Don't Get Old, Grow Old
By: Rabbi Barak Bar-Chaim
Colonel Sanders was well over sixty when he made it big with Kentucky Fried Chicken. Before that, he simply sold chicken and other food at a service station in Corbin, Kentucky. When the Interstate 75 was built, diverting traffic away from his restaurant, his business was close to failing. Yet Sanders believed that he could do it. Instead of despairing or muddling through somehow, he adapted. He walked the long miles, pitching his unique recipe and was knocked back 1009 times before someone decided to give him a chance to build what is now known today as the highly successful food chain KFC. Avraham Avinu and Sarah Imeinu – conceived Isaac, the forebearer of Israel, the Jewish Nation which brought monotheism, law, morality and ethics such as the ten commandments to all humanity – at the ages of one hundred and ninety respectively.
Colonel Sanders, and Avraham and Sarah, about whom we read on Rosh Hashanah, all teach us one fundamental life lesson. There is no direct correlation between age and productivity. While many people are most productive and successful as young or middle-aged adults, many are more successful in their more senior years. Which years will be most fruitful? One never knows and therefore one should never stop producing. “In the morning sow your seeds and in the evening do not rest your hands.” Of this verse from Ecclesiastes our sages explain that just as one learns and teaches Torah when one is young, one should learn and teach Torah when one is old. If one has children when one is young, one should have children when one is old. Who knows which will be more successful? Rabbi Akiva had 24000 students in his younger years and all 24000 died in a plague. He then taught five students in his later years and it was these students who formed the link in the chain of transmission of the Torah to the next generation.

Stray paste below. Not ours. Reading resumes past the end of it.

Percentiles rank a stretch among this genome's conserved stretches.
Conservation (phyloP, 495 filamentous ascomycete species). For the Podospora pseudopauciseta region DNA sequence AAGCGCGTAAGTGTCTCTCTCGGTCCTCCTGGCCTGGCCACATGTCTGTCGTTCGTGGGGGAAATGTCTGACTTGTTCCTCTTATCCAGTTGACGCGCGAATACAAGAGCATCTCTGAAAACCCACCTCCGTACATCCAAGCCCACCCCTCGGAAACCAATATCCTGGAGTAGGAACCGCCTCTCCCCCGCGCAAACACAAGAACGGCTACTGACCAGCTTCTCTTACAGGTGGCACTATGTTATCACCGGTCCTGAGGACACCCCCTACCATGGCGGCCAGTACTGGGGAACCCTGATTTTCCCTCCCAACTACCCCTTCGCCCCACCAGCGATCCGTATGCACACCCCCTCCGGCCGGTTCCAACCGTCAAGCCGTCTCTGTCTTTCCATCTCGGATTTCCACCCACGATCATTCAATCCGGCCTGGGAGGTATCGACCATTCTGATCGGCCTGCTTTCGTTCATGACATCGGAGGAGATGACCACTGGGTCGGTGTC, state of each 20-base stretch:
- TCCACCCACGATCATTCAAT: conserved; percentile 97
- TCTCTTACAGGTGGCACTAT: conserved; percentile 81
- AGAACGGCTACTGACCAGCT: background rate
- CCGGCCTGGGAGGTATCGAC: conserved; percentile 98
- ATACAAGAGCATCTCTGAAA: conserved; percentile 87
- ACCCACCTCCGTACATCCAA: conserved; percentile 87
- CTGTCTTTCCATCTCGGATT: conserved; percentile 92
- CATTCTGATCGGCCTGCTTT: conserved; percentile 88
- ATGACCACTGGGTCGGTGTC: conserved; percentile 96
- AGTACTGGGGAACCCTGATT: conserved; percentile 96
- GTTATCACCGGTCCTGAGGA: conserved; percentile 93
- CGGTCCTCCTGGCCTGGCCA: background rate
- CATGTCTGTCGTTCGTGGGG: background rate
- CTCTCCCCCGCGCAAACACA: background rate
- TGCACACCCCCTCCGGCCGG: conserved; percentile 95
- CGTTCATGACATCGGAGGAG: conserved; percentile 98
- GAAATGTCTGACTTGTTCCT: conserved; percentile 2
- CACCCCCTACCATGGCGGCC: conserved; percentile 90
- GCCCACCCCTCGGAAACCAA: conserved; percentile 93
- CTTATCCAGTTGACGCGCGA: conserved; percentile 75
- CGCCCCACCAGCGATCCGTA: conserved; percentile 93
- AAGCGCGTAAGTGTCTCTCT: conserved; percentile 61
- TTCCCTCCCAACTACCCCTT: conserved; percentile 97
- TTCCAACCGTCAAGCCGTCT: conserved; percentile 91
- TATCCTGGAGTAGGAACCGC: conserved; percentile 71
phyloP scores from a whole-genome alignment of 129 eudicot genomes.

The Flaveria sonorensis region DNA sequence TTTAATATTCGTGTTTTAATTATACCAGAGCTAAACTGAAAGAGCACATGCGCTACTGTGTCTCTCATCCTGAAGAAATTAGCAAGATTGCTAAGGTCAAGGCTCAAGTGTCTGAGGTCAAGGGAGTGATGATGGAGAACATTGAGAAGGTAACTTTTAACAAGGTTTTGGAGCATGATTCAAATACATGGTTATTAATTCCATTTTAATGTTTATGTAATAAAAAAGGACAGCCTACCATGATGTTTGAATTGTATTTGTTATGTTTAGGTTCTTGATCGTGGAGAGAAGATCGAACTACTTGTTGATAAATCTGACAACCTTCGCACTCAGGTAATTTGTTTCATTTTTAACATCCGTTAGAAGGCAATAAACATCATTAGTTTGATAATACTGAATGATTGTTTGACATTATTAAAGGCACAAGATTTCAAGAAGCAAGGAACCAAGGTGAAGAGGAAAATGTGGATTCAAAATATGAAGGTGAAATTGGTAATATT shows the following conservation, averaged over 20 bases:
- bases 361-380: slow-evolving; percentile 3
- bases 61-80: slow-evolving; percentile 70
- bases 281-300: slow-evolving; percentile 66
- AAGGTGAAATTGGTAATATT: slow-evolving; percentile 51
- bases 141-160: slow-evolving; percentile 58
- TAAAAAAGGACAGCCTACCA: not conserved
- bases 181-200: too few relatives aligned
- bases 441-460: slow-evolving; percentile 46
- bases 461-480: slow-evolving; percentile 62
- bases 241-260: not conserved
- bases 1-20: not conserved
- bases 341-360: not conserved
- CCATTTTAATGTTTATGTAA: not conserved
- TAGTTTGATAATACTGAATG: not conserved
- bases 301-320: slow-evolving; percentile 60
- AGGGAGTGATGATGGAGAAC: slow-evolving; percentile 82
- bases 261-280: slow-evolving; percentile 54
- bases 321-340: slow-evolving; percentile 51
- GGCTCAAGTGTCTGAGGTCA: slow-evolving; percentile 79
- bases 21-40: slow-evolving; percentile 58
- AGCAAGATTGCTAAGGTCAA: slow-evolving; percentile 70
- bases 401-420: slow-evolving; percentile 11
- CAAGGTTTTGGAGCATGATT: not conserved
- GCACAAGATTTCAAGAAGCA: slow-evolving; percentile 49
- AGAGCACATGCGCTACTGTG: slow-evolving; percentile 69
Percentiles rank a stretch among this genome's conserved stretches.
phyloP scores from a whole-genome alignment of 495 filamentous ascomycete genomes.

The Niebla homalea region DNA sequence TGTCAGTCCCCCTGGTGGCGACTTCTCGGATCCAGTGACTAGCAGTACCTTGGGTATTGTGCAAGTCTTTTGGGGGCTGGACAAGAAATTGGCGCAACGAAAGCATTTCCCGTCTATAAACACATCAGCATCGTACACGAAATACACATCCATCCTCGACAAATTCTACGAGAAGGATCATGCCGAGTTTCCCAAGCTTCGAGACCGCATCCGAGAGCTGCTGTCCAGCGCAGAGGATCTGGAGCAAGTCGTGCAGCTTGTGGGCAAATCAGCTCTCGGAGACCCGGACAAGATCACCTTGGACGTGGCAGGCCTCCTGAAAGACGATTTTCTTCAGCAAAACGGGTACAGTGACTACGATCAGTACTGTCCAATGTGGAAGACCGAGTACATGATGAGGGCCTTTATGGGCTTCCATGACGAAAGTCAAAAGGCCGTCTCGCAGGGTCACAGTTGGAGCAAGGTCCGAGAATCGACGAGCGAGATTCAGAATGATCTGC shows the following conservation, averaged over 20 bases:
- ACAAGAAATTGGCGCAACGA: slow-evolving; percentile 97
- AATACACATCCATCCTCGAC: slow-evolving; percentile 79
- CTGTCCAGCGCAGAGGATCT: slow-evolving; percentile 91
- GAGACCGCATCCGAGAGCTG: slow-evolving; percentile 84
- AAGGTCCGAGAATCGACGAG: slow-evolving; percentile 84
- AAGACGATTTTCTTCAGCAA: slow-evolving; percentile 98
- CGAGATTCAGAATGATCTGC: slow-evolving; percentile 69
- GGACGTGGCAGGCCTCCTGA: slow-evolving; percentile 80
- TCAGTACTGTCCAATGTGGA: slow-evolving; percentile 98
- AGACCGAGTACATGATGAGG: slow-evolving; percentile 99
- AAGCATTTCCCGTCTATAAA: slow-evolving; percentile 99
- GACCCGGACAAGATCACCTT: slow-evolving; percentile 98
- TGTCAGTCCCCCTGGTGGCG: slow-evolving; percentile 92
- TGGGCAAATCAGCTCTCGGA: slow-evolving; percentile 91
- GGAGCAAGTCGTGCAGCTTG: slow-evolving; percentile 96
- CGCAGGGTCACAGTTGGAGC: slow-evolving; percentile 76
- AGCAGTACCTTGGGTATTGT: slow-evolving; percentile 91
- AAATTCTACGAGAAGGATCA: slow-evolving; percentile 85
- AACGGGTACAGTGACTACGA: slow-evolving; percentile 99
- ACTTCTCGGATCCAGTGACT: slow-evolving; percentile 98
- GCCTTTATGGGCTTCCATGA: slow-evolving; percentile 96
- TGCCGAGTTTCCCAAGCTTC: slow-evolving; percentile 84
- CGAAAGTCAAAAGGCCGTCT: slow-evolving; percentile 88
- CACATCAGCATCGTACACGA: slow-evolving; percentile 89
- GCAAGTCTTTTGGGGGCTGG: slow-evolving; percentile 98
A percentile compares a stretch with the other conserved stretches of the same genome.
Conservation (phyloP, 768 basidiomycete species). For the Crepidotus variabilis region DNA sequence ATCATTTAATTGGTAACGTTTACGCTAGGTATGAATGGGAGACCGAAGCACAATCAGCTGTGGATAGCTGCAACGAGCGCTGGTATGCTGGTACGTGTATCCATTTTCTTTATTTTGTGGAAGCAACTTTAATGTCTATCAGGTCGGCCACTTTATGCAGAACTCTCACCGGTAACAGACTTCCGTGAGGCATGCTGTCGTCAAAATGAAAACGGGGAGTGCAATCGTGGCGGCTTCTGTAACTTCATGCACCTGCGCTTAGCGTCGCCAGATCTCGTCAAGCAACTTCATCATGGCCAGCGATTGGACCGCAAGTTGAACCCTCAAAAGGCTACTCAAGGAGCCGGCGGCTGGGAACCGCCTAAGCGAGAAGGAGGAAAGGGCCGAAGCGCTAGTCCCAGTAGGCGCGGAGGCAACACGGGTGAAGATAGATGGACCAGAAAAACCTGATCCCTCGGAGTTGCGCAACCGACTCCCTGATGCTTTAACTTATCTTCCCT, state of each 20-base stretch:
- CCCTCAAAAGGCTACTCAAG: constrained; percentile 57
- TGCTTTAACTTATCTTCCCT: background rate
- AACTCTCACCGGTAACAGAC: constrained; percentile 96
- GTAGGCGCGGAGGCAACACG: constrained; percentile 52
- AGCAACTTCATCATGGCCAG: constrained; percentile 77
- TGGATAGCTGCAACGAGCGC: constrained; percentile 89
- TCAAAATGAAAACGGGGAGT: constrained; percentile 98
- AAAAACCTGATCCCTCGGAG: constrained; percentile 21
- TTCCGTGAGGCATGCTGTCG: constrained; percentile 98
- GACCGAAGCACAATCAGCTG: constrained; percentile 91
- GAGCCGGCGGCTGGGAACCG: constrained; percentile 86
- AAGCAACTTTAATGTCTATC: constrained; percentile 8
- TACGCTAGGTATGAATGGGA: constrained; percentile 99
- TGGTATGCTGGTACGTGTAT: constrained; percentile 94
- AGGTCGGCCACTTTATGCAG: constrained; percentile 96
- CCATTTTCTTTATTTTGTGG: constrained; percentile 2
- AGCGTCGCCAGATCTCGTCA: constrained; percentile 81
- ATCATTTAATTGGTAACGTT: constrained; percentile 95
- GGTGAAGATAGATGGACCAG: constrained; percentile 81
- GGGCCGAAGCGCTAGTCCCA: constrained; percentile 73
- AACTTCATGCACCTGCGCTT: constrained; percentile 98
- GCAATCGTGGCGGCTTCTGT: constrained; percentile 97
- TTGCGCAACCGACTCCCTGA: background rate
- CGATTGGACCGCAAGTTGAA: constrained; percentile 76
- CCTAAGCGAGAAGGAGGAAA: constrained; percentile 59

Our Sages are teaching us that we need to be challenging ourselves, to be growing and to be producing constantly. We need to grow old, not get old. This is the message of Avraham and Sarah. In Torah thinking retirement from the corporate/working world is a voluntary privilege, but retirement from growing spiritually, developing one’s character, having dreams, goals, aspirations and being a contributing member of society is forbidden. Every day provides us with experiences that enable us to become wiser, a better spouse, a better parent and a greater member of the community. It is no wonder our Rabbi’s teach us that the Hebrew word for an elderly person, zakein, is an acronym for “zeh shekanah chochma” – the one who has acquired wisdom.
A year has passed since last Rosh Hashanah and we are all one year older. The question that Rosh Hashanah asks is not whether we are getting older, but rather whether we are growing older. This Rosh Hashanah we should commit ourselves to exit the mindset of retirement and commit ourselves to growing and thriving, irrespective of our ages or past accomplishments. In the merit of this commitment may God grant us another year of good health, wealth, happiness and productivity. Shana Tova!